As for him being a “receiver”, without seeing the offense, I’m not exactly sure how that works, but I think our slot receiver position will be way more tailback-y than receiver-y. My guess for the players who get the most reps there: Miles Osei, Devin Church, and Justin Green. Maybe even some Josh Ferguson moving out and getting creative from that spot.

2. How’s Karras doing? I was under the impression that he would be the favorite to be a starter this fall and haven’t heard anything. 2a. Is Boles in shape? I had high hopes for him too but haven’t heard anything.

Dinged up and dinged up. Boles wasn’t even in Rantoul. They can only bring 105 players, and because Boles was injured, he didn’t make the trip. Karras was there, but they limited his role a bit as he nursed an injury (or maybe it was an illness, but pretty sure it was an injury).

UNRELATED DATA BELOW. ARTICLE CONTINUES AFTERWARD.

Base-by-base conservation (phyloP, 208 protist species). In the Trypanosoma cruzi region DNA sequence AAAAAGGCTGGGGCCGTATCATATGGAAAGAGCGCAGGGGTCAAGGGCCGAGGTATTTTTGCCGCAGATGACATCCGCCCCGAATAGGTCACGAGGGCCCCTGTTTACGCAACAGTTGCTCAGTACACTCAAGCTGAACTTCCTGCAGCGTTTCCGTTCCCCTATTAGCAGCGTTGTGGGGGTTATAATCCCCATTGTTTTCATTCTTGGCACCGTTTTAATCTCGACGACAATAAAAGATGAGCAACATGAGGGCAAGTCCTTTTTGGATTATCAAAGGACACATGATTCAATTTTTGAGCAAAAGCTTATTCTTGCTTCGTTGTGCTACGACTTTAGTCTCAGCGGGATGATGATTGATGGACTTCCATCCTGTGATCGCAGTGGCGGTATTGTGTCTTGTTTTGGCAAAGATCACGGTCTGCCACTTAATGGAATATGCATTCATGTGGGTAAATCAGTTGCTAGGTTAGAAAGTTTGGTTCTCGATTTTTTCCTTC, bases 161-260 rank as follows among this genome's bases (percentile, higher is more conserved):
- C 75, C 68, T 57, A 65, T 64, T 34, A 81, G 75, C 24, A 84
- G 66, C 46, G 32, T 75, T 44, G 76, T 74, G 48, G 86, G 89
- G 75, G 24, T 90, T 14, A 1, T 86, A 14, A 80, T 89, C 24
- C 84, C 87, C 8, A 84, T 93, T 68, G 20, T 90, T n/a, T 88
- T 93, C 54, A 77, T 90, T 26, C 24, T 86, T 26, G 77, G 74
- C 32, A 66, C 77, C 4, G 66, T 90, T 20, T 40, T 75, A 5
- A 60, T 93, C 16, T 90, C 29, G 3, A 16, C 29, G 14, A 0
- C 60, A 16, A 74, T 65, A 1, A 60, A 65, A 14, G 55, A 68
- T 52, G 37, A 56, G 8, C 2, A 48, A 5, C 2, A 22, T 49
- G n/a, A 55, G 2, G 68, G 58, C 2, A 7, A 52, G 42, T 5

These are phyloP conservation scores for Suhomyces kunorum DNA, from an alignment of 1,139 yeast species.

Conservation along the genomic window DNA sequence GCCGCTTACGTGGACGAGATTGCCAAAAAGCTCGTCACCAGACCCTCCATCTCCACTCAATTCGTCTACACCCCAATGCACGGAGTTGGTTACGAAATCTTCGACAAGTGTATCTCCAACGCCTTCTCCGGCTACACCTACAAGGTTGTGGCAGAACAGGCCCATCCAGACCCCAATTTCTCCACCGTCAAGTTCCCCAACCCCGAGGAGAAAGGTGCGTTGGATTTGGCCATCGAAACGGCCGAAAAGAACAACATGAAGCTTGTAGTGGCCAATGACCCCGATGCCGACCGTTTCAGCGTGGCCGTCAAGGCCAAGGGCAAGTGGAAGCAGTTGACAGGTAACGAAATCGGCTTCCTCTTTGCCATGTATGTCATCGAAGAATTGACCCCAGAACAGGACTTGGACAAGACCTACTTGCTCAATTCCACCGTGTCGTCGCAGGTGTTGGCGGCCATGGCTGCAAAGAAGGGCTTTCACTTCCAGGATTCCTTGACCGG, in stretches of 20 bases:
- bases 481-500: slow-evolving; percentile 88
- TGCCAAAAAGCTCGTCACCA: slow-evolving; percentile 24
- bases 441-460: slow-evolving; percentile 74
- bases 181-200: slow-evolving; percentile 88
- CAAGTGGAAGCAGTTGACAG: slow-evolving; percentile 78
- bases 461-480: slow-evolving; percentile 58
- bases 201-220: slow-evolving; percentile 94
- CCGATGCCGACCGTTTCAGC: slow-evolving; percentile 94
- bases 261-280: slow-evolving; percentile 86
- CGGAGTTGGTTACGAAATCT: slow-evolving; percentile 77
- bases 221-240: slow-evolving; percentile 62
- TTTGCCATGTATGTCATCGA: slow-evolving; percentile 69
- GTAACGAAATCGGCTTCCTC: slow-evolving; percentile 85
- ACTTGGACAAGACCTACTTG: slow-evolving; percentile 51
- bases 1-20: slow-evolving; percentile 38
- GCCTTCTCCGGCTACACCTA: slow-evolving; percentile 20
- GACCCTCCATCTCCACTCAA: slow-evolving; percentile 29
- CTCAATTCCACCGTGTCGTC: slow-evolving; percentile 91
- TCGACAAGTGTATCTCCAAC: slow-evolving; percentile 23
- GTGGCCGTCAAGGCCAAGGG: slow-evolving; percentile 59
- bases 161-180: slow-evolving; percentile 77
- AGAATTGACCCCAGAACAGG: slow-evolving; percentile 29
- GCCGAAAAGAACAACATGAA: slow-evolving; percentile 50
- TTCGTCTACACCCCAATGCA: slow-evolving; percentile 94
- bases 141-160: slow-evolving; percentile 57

3. Is Hill working at center at all? He was listed as a center coming out of high school, he’s clearly got talent (I like him as much as you), and our current starting center is undersized and is apparently the weakest link among the starters. You would think Hill could push him aside.

In my view, Hill is way too mobile to be a center. I want him pulling all day every day. Get him out around the corner and let him blow somebody up. I generally want my tackles to destroy people with powerful arms, I want my guards to be mobile like Jon Asamoah, and I want my centers to be drain plugs.

I think Feldmeyer can be a solid drain plug. And I think Hill can eventually be a great guard once he gets in tip top shape. Both might take some time.

4. I saw that Feldmayer is currently listed at 295, which is plenty big of course. However, its a huge step up from the weights he’d been listed at previously. Is that a legit number? Is he really 20 or 30 pounds bigger than he was when you saw him last year in Rantoul?

It’s deceiving. You see him standing between Graham Pocic and Michael Heitz and you think he’s tiny. But when I stood next to him while interviewing him, he’s plenty big to play center in the Big Ten. Especially in a spread.

5. You’ve highlighted Teitsma as a good player. Who are your other two guesses for the “two pair and a spare” at DT along with Foster and Spence?